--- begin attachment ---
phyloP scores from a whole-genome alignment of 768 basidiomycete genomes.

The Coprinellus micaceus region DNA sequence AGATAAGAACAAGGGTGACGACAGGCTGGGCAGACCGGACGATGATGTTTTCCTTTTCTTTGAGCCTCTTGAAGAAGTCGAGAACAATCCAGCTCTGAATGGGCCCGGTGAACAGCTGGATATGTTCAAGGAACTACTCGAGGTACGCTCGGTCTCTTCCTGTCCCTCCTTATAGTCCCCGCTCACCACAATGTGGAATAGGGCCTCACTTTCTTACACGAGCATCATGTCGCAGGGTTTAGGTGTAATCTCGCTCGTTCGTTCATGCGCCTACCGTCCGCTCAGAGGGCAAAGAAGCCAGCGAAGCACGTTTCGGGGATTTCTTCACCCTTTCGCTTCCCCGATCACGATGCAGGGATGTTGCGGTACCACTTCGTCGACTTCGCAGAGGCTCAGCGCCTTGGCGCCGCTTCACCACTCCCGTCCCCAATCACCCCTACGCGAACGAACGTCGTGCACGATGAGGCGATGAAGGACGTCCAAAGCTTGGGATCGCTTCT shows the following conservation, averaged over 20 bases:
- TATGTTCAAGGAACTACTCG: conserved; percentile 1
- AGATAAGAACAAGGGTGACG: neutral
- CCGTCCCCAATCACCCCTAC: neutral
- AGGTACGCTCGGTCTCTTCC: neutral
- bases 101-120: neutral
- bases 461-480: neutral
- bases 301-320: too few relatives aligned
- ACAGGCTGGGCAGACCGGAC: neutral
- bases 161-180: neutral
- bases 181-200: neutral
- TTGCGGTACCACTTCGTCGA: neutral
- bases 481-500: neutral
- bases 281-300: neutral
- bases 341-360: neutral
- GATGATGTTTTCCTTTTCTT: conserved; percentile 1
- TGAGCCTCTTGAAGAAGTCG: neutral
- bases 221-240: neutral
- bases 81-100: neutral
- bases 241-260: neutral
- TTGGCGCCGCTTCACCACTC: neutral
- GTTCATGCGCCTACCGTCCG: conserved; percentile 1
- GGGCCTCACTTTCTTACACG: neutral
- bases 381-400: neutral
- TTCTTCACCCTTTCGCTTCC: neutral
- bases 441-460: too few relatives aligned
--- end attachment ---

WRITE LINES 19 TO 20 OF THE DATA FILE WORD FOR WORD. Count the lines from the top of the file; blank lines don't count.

- bases 221-240: neutral
- bases 81-100: neutral